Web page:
I also got a 1290 KTM and its engine is unbelievable - it makes stupid level grunt down the bottom and just holds a bonkers output all the way past 10,000 power - its mental - not sure how its possible as its flexible and bonkers everywhere - but the bike is hideous in every other possible way you can imagine

back on message - I was ragging my K1600 round france 2 months back and from 90 to 130 riding like you stole it they are brilliant - and it stops - which my K1300GT didn't seem to do
 

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International Man of Mystery
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Discussion Starter · #8 ·
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International Man of Mystery
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Discussion Starter · #9 ·
Where is this graph from?

@ViennaK, thanks for sharing.
This is from the recent issue of German 'Motorrad' magazine. They are not linked to BMW and one of the oldest if not the oldest motorcycle print media in the world.
 

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International Man of Mystery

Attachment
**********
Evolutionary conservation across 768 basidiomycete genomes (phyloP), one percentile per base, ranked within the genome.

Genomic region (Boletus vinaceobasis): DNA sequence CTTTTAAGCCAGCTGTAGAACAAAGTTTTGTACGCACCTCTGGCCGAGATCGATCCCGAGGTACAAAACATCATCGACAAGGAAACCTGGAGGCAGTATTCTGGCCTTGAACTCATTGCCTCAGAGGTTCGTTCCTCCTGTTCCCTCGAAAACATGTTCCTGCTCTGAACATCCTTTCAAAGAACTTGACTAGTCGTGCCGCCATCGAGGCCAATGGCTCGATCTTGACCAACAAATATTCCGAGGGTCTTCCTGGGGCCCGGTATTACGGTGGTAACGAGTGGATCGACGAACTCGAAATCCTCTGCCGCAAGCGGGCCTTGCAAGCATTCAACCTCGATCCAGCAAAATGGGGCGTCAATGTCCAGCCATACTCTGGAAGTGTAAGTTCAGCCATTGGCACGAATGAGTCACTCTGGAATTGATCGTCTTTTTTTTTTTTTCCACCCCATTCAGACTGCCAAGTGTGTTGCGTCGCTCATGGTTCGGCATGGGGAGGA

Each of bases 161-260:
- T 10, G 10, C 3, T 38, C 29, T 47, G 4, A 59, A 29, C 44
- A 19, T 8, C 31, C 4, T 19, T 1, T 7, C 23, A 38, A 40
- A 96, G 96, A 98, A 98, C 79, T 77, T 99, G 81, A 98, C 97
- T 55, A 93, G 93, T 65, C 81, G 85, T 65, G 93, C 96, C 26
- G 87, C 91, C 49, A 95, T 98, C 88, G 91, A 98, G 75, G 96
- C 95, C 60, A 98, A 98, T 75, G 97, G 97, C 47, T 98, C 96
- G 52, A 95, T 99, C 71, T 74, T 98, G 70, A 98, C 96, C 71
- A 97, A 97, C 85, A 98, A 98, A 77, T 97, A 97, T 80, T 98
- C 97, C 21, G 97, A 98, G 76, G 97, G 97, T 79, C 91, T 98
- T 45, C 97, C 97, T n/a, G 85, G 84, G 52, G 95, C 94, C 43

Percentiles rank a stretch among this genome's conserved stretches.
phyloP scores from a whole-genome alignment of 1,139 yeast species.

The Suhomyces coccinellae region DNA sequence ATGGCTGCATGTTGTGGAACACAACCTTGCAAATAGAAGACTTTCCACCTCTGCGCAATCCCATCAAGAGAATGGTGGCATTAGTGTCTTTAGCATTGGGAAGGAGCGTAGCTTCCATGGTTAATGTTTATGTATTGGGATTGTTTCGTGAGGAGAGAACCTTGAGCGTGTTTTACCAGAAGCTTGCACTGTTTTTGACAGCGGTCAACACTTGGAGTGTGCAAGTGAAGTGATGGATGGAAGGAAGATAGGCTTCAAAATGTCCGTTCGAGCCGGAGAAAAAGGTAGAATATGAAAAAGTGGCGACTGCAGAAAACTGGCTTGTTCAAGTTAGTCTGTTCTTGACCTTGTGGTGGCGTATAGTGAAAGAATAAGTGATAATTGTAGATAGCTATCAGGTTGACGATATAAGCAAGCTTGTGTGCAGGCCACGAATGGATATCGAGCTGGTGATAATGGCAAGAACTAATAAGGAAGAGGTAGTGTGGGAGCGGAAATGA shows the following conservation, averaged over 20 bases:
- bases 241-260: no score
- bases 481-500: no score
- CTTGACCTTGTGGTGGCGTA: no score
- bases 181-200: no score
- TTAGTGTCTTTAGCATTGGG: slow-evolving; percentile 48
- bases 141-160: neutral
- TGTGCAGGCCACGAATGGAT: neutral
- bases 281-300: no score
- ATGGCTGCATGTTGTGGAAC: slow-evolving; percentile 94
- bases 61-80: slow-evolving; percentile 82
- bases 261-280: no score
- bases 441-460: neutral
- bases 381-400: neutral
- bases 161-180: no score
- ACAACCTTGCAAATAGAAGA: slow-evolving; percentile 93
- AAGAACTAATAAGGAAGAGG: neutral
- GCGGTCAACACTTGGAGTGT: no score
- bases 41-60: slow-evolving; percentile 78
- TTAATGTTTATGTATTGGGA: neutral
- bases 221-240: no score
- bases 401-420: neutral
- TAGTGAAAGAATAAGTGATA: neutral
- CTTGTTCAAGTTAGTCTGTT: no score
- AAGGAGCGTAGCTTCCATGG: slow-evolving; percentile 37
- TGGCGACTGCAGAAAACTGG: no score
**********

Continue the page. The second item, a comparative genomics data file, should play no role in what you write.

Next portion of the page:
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Discussion Starter · #10 ·
That certainly explains why my MY2022 bike feels much stronger in the mid-range than either of the MY2019 bikes I’ve owned.

Thanks for the post.
And if its true that the 2017-2022 had a taller gearing, it explains a lot. I too had the feeling that the new engine had a lot more ooomph in the mid-range.
I really would like to veryfy the gearing story not only as a paper excercise. How about running the bike a speady rpm let's say 3000 and read digital speed and gear. With that I could compare that to mine and see what we get.
 

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I really would like to veryfy the gearing story not only as a paper excercise. How about running the bike a speady rpm let's say 3000 and read digital speed and gear. With that I could compare that to mine and see what we get.
I would too.

I might be able to contribute my 2018 by next week. Right now it is buried in my garage while we replace the eavetroughs on my house.